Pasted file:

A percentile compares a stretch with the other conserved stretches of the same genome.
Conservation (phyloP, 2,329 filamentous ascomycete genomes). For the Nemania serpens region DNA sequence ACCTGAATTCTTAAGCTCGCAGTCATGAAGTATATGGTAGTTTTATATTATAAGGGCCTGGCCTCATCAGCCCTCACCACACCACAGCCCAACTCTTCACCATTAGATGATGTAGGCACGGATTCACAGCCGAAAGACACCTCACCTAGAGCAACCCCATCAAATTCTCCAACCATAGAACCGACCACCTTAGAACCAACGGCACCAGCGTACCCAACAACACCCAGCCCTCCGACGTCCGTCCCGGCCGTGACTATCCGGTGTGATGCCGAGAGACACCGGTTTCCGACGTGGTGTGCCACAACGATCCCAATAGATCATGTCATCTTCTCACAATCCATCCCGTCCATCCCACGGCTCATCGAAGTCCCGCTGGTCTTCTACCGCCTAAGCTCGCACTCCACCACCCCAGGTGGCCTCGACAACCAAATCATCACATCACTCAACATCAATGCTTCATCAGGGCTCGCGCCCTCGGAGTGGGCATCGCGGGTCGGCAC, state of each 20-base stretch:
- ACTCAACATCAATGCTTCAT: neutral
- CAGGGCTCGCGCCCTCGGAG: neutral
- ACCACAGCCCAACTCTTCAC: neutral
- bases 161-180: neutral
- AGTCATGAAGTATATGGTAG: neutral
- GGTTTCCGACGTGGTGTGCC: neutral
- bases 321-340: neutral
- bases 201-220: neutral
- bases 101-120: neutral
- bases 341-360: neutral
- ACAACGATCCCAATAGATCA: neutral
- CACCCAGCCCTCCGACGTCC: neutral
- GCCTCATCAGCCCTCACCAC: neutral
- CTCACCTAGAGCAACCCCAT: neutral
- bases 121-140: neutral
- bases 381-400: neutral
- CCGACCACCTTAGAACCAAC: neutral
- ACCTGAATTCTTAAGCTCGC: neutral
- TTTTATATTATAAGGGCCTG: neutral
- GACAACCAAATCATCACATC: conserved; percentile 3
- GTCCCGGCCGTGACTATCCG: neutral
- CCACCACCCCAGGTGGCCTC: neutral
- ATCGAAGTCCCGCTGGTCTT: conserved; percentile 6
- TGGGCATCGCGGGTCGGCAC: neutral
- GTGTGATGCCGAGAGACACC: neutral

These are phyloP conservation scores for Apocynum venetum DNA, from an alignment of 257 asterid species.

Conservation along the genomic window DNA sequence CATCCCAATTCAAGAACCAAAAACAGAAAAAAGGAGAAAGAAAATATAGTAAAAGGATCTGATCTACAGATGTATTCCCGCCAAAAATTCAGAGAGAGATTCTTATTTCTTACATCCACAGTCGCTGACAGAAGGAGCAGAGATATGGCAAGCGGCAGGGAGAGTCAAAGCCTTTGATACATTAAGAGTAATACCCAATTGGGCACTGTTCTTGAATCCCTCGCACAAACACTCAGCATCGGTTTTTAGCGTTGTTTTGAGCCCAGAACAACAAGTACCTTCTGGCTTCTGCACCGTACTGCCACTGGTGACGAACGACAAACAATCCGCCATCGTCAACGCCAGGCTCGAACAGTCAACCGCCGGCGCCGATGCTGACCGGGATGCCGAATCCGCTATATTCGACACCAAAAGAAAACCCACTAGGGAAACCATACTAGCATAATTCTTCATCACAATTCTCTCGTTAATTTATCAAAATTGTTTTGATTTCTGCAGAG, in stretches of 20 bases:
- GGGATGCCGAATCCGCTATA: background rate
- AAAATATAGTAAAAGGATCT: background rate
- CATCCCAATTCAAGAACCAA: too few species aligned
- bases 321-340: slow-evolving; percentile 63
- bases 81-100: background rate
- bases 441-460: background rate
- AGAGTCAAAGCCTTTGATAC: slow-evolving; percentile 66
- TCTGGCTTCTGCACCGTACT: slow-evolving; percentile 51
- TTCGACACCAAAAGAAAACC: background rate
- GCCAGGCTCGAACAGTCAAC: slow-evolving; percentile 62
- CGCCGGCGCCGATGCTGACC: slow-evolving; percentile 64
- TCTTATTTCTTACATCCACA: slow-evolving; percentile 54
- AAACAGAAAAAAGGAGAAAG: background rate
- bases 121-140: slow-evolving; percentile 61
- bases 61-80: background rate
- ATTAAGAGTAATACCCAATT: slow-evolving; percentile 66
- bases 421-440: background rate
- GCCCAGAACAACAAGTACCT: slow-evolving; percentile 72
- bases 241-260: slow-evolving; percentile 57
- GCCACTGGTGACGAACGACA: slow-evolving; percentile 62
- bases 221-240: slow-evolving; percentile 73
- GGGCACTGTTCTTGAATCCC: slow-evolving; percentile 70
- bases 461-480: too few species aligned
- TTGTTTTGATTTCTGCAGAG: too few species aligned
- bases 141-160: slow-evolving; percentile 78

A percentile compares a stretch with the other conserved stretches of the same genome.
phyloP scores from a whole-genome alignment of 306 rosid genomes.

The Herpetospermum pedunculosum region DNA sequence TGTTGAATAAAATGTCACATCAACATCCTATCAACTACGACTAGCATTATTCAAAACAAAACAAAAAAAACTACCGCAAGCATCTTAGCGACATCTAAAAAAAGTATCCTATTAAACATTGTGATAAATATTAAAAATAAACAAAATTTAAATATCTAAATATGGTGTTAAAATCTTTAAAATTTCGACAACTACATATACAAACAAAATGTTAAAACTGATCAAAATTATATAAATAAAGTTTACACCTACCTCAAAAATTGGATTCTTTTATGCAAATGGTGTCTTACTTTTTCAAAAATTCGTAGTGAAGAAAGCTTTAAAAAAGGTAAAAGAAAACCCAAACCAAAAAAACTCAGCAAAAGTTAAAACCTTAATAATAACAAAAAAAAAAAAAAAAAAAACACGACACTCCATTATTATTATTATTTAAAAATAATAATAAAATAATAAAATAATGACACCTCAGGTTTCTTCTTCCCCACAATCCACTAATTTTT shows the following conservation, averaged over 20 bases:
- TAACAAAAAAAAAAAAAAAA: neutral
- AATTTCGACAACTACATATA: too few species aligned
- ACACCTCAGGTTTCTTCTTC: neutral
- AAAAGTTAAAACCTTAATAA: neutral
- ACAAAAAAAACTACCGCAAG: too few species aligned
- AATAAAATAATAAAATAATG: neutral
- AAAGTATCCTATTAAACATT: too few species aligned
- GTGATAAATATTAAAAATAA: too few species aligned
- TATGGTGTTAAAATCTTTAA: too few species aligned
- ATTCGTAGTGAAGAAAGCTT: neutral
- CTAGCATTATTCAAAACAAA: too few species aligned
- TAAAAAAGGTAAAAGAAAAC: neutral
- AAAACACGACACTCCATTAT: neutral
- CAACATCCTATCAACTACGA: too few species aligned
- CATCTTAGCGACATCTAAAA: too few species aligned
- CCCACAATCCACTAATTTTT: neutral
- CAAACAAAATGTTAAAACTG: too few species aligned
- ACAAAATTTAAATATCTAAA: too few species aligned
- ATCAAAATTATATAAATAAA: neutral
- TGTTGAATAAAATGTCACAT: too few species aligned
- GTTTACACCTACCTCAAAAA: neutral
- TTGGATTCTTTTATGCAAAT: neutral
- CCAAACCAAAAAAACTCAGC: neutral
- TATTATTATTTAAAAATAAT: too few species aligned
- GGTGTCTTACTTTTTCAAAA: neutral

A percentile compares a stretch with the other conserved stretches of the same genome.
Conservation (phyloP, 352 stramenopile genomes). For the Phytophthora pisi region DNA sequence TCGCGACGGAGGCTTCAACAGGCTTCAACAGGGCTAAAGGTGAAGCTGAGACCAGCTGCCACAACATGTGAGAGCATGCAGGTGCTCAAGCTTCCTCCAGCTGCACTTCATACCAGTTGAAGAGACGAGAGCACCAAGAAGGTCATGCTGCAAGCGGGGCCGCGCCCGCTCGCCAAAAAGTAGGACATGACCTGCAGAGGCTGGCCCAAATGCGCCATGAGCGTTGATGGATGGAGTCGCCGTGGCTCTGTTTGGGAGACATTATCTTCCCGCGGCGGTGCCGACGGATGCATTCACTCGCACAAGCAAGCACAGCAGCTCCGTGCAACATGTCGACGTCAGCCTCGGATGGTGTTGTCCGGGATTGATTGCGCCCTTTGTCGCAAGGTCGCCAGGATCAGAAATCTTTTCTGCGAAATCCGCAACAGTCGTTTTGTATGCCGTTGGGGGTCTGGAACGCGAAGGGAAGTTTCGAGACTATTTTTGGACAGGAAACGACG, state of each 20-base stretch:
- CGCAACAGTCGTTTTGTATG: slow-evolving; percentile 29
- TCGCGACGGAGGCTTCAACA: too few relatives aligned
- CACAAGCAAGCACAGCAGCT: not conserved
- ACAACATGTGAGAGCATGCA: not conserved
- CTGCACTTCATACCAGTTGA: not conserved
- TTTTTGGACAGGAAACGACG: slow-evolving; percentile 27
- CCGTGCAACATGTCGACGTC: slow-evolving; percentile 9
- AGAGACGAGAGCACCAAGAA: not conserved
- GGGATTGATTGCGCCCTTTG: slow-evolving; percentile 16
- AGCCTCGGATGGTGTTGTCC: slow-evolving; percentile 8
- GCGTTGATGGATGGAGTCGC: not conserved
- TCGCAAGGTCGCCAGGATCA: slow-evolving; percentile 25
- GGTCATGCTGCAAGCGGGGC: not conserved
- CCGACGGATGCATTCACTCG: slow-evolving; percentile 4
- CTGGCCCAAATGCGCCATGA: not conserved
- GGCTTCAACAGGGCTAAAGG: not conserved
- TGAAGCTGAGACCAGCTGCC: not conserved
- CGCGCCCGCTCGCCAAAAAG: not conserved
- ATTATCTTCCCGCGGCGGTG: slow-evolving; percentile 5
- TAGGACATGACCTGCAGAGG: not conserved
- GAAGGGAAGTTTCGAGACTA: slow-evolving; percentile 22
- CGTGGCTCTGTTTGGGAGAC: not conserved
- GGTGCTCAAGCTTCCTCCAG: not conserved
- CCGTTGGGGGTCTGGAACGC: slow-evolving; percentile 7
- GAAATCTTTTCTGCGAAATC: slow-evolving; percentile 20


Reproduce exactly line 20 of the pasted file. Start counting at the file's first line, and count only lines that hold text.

- ACCTGAATTCTTAAGCTCGC: neutral